The truth about Spinal Decompression or Traction for Low Back Pain
A review of 32 studies including 2762 patients. Very Solid evidence here!.
We reviewed the evidence on the effect of traction on pain intensity, ability to perform normal daily activities, overall improvement and return to work among people with low back pain (LBP) in the acute (less than four weeks’ duration), subacute (from four to 12 weeks’ duration) or chronic (more than 12 weeks’ duration) phase. Some patients also had sciatica. We examined the effects of traction immediately after the traction session, in the short-term (up to three months after traction) and in the long-term (around one year after traction).
LBP is a major health problem around the world and is a major cause of medical expenses, absenteeism and disability. One treatment option for LBP that has been used for thousands of years is traction, the application of a force that draws two adjacent bones apart from each other in order to increase their shared joint space. Various types of traction are used, often in combination with other treatments. The most commonly used traction techniques are mechanical or motorized traction (where the traction is exerted by a motorized pulley) and manual traction (in which the traction is exerted by the therapist, using his or her body weight to alter the force and direction of the pull).
The evidence is current to August 2012. The review included 32 studies and 2762 people with LBP. Most studies included a similar population of people with LBP with and without sciatica. The majority of studies included people with acute, subacute and chronic LBP. Most studies reported follow-up of one to 16 weeks, and a limited number of studies reported long-term follow-up of six months to one year.
The included studies show that traction as a single treatment or in combination with physiotherapy is no more effective in treating LBP than sham (pretend) treatment, physiotherapy without traction or other treatment methods including exercise, laser, ultrasound and corsets. These conclusions are valid for people with and without sciatica. There was no difference regarding the type of traction (manual or mechanical).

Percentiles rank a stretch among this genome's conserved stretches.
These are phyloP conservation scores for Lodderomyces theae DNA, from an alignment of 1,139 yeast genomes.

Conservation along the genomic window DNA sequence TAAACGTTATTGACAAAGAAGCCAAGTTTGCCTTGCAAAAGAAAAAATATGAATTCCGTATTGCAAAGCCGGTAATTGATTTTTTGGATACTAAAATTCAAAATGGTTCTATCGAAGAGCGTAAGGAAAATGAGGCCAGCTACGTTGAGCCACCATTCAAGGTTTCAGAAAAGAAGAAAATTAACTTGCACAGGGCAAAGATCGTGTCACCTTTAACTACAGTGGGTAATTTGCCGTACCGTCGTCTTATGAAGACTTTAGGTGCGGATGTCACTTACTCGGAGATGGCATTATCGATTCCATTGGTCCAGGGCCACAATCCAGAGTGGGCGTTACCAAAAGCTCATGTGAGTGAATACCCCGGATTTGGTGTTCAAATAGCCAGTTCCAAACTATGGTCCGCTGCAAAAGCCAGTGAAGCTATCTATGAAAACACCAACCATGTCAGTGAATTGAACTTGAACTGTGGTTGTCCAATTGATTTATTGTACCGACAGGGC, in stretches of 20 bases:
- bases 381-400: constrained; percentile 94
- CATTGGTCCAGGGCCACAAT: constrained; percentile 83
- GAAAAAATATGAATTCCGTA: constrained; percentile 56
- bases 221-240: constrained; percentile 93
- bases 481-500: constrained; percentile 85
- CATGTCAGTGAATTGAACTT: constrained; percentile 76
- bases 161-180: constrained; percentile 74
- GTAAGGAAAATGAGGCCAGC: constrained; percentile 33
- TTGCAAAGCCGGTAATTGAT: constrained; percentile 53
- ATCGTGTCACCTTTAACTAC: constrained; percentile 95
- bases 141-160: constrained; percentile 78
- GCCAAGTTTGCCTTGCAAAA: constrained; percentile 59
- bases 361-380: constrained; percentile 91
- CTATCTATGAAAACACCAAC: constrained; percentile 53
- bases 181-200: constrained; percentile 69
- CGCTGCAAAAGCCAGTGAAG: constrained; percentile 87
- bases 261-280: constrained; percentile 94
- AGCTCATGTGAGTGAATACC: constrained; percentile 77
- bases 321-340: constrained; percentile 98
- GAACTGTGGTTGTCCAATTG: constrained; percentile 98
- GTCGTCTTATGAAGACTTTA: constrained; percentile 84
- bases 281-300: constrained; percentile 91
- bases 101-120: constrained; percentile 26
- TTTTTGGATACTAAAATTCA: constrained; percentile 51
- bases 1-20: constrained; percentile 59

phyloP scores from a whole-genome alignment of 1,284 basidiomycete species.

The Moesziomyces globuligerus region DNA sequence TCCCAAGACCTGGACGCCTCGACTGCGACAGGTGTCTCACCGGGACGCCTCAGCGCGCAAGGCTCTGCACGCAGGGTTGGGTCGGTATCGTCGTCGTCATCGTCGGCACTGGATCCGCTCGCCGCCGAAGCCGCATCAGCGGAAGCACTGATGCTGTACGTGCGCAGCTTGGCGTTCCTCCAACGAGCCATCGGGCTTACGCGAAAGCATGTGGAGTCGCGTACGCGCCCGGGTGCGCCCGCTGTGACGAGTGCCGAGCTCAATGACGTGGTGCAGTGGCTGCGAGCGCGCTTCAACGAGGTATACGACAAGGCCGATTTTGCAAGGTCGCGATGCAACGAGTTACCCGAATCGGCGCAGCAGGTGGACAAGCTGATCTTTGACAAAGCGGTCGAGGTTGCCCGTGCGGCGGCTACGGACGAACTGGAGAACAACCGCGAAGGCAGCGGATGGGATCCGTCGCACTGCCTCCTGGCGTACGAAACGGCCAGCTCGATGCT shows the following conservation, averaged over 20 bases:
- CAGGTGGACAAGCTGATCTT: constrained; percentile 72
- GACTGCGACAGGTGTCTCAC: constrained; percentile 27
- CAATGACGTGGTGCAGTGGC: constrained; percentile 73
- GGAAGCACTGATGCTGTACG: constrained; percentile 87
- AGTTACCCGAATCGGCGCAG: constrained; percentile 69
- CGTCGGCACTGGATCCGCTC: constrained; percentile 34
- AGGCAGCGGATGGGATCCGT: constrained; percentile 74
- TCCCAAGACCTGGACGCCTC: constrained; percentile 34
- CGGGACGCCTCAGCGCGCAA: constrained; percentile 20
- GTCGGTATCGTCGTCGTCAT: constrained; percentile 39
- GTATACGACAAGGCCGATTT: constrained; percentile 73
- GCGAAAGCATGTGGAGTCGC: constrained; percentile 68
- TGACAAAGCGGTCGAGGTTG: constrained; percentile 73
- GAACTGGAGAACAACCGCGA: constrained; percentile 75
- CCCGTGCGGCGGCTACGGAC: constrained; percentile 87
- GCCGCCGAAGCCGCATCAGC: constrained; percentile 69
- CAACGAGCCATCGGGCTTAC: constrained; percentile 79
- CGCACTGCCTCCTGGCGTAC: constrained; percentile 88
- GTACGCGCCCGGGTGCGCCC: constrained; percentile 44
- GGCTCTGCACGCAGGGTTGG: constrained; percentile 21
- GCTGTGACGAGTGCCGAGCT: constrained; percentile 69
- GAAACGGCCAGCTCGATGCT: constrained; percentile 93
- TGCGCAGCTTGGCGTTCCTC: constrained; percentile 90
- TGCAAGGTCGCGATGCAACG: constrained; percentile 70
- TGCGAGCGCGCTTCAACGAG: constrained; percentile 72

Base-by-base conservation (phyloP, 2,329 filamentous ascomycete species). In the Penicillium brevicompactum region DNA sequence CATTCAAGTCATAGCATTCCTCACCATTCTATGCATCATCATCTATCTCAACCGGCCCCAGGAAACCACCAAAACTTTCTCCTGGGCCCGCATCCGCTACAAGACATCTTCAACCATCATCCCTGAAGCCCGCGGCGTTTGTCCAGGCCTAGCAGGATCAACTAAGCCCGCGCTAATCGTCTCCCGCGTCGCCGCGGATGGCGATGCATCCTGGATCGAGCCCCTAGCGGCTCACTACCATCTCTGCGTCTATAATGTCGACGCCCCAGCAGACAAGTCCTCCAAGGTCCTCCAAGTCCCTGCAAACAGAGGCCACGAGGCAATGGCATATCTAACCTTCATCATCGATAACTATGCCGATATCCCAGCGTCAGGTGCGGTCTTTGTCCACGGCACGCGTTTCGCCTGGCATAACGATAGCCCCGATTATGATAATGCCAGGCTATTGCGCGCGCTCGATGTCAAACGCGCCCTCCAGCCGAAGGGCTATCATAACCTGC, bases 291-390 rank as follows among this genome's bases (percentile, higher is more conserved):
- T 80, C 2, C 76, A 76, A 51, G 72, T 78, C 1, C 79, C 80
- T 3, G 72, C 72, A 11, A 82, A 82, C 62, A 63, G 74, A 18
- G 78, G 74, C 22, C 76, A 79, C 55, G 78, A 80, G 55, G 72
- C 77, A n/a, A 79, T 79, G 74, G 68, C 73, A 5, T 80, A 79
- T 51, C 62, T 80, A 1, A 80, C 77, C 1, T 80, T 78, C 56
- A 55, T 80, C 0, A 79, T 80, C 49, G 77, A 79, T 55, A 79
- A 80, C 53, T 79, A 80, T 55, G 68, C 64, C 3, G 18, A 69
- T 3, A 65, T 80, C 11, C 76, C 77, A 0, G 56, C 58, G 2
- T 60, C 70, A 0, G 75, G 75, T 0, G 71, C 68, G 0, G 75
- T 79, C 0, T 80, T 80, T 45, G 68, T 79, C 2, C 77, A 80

Side effects were reported in seven of the 32 studies and included increased pain, aggravation of neurological signs and subsequent surgery. Four studies reported that there were no side effects. The remaining studies did not mention side effects.
The quality of the evidence ranged from very low to moderate. There was a scarcity of high-quality studies, especially those that distinguished between people with different symptom patterns (with and without sciatica, with pain of different duration).
Traction has been used to treat low-back pain (LBP), often in combination with other treatments. We included both manual and machine-delivered traction in this review. This is an update of a Cochrane review first published in 1995, and previously updated in 2006.
To assess the effects of traction compared to placebo, sham traction, reference treatments and no treatment in people with LBP.
We searched the Cochrane Back Review Group Specialized Register, the Cochrane Central Register of Controlled Trials (2012, Issue 8), MEDLINE (January 2006 to August 2012), EMBASE (January 2006 to August 2012), CINAHL (January 2006 to August 2012), and reference lists of articles and personal files. The review authors are not aware of any important new randomized controlled trial (RCTs) on this topic since the date of the last search.